Sony rightfully believes the haptics on its DualSense add such a layer of immersion that every PS5 since launch has come with Astro’s Playroom, the tech demo/video game that helps introduce you to the features of the console and its controller. This game expertly showcases the DualSense’s haptic abilities. The Access Controller does not have this feature. It is understandable, because a lot of disabled gamers don’t like or can’t use haptics—but some can. The option would have been nice to have, especially since the Access Controller seems to have enough room to fit a haptic motor.
On the software side, there are a couple of features to get excited about. First, a player can map two button presses to one single input. For instance, if a game has a combo attack, a player can map Jump and Attack to one button that is easy to press. But the most helpful software addition may be the ability to toggle buttons on and off for a long press. So if a game requires a player to hold a button for an extended period of time—like the ignition button in Gran Turismo 7—the player can turn on the button’s toggle, press it twice, and the system will recognize this as a long press.
The Access Controller does have one software issue. When a player sets it up, they are asked to orient the joystick in one of the four cardinal directions. There is no option to orient the joystick at a diagonal. Although you can rotate the joystick wherever you want, a player still has to adhere to four directional parameters. This issue could be fixed with a firmware update, though.
Also, if we’re talking about accessibility, it would have been encouraging to see Sony offer a tab in the PlayStation app dedicated to the Access Controller. In the future, this is where disabled gamers could make their Access Controller or PS5 compatible with voice commands or eye and head tracking. With the infrastructure of the PlayStation app soundly established, it would be convenient if all of those software features existed in one place when you bought an Access Controller.
Sony’s Access Controller will forever be linked to and compared with the Xbox Adaptive Controller—and that’s a good thing. There has never before been a time when the two biggest gaming companies offered a first-party controller designed from the ground up for disabled gamers. I point out the critiques to demonstrate how far the industry has to go to make disabled gaming on par with abled gaming. But over the past five years, the evolution of accessibility in gaming is something every engineer and developer should be proud of.
Time will tell, but the biggest asset of the Access Controller may be its longevity. Diseases and injuries evolve over time, and our bodies have to adapt to these changes. Because the Access Controller’s joystick and buttons can be moved and used in so many different ways, a disabled or abled-body gamer could alter the product when their body changes. Besides more ports, Sony has built a foundational piece of inclusive hardware that it can iterate off of, and with some updates to the software, the Access Controller could truly be revolutionary.
Video games can transport someone to unimaginable worlds and produce novel experiences for that player. That’s why it really is a shame to deny anyone this artistic medium. When attending middle school, I gamed all the time, then I stopped in high school and college, and recently, I’ve followed the industry closely but have played sporadically because of my dexterity issues. In an instant, the Access Controller’s ingenuity solved my issues and opened gaming back up for me. The only problem now is finding the time to play.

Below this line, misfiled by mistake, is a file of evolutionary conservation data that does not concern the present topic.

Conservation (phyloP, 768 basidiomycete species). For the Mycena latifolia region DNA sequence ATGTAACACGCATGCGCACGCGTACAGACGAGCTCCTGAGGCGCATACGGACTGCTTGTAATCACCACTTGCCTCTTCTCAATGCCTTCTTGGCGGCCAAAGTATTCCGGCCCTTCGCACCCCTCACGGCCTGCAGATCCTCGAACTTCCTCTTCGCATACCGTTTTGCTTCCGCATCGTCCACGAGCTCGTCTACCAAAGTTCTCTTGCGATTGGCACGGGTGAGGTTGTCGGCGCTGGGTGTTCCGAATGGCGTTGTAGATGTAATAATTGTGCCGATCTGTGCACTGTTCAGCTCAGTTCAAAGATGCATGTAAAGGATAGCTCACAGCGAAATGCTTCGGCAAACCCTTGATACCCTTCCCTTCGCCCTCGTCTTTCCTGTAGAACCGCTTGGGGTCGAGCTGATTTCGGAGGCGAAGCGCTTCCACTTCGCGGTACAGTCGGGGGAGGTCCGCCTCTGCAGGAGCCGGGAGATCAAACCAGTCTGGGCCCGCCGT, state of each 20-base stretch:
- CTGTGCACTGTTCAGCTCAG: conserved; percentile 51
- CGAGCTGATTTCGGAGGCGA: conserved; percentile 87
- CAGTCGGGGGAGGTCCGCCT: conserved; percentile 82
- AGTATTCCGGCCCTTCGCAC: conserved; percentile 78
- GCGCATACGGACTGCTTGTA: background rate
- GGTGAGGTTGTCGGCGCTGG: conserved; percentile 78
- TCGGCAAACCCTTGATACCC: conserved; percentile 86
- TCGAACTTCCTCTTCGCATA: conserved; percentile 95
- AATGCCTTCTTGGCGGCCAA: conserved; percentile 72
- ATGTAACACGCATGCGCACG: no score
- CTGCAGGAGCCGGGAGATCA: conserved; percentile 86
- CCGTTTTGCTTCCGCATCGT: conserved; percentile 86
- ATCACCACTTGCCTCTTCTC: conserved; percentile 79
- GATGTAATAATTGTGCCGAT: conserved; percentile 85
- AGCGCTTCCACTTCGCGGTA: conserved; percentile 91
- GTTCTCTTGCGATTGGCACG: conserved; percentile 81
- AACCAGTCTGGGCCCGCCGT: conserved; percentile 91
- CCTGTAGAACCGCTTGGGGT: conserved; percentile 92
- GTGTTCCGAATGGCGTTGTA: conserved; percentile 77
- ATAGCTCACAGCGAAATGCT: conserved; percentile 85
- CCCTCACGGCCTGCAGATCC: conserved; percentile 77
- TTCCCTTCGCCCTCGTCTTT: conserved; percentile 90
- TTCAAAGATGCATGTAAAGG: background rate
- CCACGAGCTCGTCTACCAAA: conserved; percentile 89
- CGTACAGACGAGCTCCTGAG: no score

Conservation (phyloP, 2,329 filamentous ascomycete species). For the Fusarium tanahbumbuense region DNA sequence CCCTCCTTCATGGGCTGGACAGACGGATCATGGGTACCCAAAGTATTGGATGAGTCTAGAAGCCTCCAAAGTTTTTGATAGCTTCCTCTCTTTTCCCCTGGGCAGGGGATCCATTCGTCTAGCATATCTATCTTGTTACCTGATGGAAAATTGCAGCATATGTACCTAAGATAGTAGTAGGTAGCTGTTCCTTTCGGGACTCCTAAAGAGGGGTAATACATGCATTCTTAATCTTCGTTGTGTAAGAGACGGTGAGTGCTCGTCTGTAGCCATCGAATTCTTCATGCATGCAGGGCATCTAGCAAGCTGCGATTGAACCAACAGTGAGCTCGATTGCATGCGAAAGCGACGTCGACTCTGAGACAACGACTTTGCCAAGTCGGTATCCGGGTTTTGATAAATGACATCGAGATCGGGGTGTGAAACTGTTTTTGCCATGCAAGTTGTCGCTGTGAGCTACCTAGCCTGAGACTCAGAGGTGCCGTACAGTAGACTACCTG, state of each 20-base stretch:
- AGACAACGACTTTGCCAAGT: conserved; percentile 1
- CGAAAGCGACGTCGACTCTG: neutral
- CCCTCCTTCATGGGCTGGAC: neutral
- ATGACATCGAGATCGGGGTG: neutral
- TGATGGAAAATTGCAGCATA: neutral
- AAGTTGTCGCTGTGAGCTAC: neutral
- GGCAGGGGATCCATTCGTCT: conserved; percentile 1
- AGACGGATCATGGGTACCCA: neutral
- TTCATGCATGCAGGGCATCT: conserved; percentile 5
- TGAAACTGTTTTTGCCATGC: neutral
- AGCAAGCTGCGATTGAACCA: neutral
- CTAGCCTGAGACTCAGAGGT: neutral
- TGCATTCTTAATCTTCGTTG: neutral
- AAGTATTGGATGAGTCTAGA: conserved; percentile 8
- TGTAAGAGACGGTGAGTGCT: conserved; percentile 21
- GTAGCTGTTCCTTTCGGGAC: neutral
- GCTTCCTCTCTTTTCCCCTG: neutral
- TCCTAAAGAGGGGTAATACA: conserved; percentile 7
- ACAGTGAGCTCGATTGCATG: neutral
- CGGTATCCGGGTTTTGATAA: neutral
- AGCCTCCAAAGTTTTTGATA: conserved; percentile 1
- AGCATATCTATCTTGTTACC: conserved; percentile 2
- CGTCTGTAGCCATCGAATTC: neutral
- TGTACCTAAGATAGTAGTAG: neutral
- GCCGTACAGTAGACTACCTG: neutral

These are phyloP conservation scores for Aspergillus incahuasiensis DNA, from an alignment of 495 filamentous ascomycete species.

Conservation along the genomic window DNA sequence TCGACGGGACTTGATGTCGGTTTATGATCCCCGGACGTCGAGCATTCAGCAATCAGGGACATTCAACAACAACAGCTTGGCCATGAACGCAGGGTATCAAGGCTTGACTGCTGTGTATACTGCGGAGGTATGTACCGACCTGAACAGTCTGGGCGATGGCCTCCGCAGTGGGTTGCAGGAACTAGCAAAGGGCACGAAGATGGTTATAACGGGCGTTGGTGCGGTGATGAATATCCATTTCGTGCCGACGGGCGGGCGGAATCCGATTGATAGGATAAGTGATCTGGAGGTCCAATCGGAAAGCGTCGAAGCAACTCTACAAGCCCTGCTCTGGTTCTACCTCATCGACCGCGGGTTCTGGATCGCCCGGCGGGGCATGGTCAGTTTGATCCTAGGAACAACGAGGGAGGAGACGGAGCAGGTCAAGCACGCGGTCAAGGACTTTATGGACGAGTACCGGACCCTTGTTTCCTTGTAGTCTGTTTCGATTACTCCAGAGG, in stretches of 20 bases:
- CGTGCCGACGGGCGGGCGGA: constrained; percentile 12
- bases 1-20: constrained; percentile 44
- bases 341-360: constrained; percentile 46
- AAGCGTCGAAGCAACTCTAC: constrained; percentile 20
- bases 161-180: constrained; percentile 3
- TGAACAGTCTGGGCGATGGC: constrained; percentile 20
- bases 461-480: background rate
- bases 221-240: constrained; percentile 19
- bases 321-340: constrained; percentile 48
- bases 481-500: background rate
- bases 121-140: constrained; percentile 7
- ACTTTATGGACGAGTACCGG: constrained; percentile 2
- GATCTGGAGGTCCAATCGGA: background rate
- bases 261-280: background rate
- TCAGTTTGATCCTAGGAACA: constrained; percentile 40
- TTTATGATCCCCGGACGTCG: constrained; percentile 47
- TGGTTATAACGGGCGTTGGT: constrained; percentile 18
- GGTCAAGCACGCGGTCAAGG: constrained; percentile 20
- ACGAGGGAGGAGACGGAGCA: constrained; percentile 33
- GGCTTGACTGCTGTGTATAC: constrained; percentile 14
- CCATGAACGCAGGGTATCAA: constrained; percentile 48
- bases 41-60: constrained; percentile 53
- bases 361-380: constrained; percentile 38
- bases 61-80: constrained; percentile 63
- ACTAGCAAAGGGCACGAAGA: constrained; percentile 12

Princess Diana’s Brother Charles Spencer Shares ‘Happy’ Throwback Photo
University president delivers strong statement against biological males in women’s sports: ‘Enough is enough’
Man Utd stars ‘believe Ten Hag will be sacked in summer’ after horror season
Medically-assisted suicide bill dies in Virginia Legislature
64-year-old postal clerk recounts being kicked onto the tracks at Penn Station on Sunday
Son Accused of Setting Mom’s House Ablaze to Cover Up Her Murder
Can Rogaine Help My Overplucked Eyebrows Grow Back?
The 18 Best Neck Creams in 2024
9 ‘Healthy’ Cooking Myths It’s Time to Let Go Of
Most-Shopped Celeb Picks This Month- Olivia Culpo and More
‘The Bachelor’ Season 28: Who Is Maria Georgas’ Dad? What to Know About His Company
Boston to replace 80 gas stoves with electric in Dorchester apartments
Royal Family Photographer Reveals What Meghan Markle Did That Made Taking Pictures of Her so ‘Unusual’
Royal Commentator Urges Kensington Palace to Be ‘Candid and Open’ Amid Kate Middleton Recovery Drama
Paris Jackson Is All Grown Up, Schmoozes With Paul McCartney and Ringo Starr
News14 hours ago
Gen AI is here to stay — here are 5 skills to help you stay relevant in the changing job market
Lifestyle14 hours ago
How Ireland’s Film Sector Went From a ‘Cottage Industry’ to a Global Force (and Awards Season Darling)
News16 hours ago
Bytes to battles: a short cyberwar history – Asia Times
News15 hours ago
John Kerry Is Embarrassed by America’s Climate Politics
News14 hours ago
The Golden Age of American Jews Is Ending
Travel14 hours ago
Korean Air celebrates 55th anniversary
News15 hours ago
Why Tech Job Interviews Became Such a Nightmare
News14 hours ago
Poll shows Tories plunging to lowest support since 1978 amid backlash at Budget plan to ‘fund 2p national insurance cut by milking non-doms, smokers and business fliers’ – with Chancellor and PM still dashing to finalise crucial pre-election package